Replacing Mission Statements with Invitation Statements

Google’s corporate mission is: to organize the world’s information and make it universally accessible and useful.

Facebook’s mission is: to give people the power to build community and bring the world closer together.

Microsoft’s mission statement is: to empower every person and every organization on the planet to achieve more.

The mission statement of Amazon is: We strive to offer our customers the lowest possible prices, the best available selection, and the utmost convenience.

What I find interesting about these (and many other mission statements) is that they’re about empowerment. They’re about giving people greater abilities, access, and resources.

They’re also infinite in scope. There will always be more information to organize, more communities to build, more people and organizations to serve, and more selection and convenience to develop.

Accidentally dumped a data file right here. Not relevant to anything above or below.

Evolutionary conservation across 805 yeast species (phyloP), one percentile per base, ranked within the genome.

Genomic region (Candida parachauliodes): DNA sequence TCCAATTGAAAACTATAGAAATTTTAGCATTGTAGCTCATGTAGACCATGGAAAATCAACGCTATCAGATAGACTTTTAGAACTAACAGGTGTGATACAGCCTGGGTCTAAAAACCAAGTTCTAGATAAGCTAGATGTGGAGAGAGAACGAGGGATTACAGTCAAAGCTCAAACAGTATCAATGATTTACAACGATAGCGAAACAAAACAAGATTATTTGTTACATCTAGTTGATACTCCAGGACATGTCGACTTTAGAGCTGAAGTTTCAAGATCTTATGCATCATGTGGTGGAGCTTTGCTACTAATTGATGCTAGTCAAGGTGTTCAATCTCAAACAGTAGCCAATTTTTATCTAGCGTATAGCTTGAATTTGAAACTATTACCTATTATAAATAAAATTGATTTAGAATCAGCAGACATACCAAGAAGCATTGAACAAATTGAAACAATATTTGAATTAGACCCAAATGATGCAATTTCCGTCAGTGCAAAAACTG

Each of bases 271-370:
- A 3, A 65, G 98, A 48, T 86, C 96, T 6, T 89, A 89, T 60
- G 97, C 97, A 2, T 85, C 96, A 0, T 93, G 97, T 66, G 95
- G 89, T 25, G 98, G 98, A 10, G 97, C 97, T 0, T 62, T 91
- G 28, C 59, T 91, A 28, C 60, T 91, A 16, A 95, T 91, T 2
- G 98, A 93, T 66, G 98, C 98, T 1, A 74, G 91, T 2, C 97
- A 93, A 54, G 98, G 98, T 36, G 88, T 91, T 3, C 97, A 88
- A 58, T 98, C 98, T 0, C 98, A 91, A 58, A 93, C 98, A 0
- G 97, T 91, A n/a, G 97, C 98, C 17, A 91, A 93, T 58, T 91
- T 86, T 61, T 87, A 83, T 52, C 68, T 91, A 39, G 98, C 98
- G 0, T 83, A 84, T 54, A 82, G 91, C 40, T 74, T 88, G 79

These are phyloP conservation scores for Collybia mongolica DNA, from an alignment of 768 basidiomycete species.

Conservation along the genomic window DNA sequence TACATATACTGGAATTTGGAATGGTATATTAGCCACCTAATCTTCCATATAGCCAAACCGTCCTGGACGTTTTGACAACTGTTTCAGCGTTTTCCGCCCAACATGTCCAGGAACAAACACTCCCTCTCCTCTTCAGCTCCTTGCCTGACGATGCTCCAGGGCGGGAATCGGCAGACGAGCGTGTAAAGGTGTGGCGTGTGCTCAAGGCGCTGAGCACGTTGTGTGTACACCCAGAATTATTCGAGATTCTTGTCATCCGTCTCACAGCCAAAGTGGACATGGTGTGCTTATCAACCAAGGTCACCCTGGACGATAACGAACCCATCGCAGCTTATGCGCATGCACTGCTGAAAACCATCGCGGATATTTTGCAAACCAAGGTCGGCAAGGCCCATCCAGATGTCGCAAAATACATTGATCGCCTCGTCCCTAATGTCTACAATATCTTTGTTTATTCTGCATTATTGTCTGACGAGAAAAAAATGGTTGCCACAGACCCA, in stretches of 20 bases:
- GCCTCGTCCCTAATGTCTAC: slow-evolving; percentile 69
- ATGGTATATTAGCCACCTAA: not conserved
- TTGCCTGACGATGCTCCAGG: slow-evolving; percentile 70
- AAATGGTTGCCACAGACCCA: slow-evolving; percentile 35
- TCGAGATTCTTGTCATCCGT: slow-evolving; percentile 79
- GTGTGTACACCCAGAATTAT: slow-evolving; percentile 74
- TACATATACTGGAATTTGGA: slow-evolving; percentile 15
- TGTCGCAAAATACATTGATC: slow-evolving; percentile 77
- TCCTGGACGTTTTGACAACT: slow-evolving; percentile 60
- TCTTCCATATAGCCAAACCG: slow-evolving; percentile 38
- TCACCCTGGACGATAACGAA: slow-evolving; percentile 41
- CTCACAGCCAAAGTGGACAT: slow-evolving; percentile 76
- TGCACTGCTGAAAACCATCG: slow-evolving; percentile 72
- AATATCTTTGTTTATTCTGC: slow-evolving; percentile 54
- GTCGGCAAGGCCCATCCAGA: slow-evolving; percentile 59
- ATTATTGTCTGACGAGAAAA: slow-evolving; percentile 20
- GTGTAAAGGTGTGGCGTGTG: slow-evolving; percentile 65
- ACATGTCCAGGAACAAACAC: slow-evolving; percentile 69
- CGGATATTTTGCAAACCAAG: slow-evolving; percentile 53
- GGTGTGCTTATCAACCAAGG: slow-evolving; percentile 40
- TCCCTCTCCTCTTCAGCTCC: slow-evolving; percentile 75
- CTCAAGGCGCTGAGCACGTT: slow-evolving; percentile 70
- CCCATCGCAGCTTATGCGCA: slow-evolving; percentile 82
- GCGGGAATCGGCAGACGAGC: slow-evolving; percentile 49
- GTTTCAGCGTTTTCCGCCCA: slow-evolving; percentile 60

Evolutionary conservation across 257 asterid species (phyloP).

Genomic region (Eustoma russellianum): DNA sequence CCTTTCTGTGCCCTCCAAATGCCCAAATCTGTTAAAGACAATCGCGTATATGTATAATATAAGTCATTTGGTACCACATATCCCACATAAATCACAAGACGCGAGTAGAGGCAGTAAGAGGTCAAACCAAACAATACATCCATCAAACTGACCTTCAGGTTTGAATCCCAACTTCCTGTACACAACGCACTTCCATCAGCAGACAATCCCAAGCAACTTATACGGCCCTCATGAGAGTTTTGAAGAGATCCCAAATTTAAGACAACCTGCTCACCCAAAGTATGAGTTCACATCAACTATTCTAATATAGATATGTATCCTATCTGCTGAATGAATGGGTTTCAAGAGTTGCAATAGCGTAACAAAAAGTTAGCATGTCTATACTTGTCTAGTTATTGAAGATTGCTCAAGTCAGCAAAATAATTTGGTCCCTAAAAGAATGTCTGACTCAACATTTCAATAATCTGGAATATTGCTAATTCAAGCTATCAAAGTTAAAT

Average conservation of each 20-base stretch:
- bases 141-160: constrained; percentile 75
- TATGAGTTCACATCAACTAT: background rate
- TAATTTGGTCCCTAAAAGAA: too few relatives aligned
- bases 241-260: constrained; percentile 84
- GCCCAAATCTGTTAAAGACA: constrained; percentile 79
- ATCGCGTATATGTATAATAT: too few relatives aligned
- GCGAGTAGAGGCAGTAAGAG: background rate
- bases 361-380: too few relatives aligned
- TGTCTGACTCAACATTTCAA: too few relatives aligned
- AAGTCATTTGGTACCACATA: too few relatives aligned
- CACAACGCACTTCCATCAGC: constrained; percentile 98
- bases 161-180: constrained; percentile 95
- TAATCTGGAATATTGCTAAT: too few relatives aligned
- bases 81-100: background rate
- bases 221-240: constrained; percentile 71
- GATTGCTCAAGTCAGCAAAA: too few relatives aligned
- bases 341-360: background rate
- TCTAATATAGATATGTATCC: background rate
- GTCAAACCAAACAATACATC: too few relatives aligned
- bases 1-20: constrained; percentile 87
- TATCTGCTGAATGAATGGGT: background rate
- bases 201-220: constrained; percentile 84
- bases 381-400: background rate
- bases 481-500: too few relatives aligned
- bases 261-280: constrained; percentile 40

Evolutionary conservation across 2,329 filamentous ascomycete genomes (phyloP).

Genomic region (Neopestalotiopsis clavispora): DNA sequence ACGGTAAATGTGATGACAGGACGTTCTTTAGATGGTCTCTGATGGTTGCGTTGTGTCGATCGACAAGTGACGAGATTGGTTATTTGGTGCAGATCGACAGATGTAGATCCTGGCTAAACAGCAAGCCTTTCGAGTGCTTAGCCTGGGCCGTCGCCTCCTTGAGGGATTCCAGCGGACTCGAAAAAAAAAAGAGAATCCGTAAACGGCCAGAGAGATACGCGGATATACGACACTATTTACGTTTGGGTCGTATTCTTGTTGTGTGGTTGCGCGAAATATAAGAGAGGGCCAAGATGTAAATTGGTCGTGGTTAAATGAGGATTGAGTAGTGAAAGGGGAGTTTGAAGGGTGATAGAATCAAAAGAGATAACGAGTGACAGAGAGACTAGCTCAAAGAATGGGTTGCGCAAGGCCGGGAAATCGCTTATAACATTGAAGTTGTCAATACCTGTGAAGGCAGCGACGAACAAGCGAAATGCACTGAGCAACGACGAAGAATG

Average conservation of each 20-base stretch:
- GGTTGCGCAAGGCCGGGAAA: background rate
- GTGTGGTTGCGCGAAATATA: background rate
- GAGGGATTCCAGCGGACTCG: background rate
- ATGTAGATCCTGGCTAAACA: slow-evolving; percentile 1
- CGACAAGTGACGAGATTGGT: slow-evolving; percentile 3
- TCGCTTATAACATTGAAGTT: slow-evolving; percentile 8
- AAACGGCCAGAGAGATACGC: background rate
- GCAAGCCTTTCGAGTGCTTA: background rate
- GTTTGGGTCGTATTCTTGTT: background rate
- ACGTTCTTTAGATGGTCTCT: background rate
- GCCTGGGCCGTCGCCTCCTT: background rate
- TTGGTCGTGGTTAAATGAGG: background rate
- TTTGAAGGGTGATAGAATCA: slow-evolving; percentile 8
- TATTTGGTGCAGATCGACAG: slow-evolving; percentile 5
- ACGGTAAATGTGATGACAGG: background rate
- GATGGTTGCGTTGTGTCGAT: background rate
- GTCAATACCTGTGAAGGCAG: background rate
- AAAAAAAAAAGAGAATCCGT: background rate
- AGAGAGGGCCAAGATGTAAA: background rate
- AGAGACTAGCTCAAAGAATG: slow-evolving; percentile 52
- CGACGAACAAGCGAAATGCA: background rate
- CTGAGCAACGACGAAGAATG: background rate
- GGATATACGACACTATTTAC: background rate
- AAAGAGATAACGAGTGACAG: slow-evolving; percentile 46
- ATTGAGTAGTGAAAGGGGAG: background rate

Moreover, these missions aren’t necessarily at odds with each other. They can all co-exist. They could cooperate with each other.

Imagine if we combined all four of these companies into one and gave them a singular mission statement. What would that look like?

Let’s pull out the key elements first:

  • organize information
  • provide useful access
  • empower people
  • build community
  • grow closer
  • achieve more
  • save money
  • expand options
  • improve accessibility

I think we can compress this a bit more since some items are related:

  • organize information
  • empower people
  • connect people
  • achieve more
  • expand options
  • improve accessibility

Ultimately I think we could compress this all the way to just one item: empower people.

I’d say this is pretty close to the mission of the Pakleds in the Star Trek: The Next Generation episode “Samaritan Snare”:

We look for things that make us go.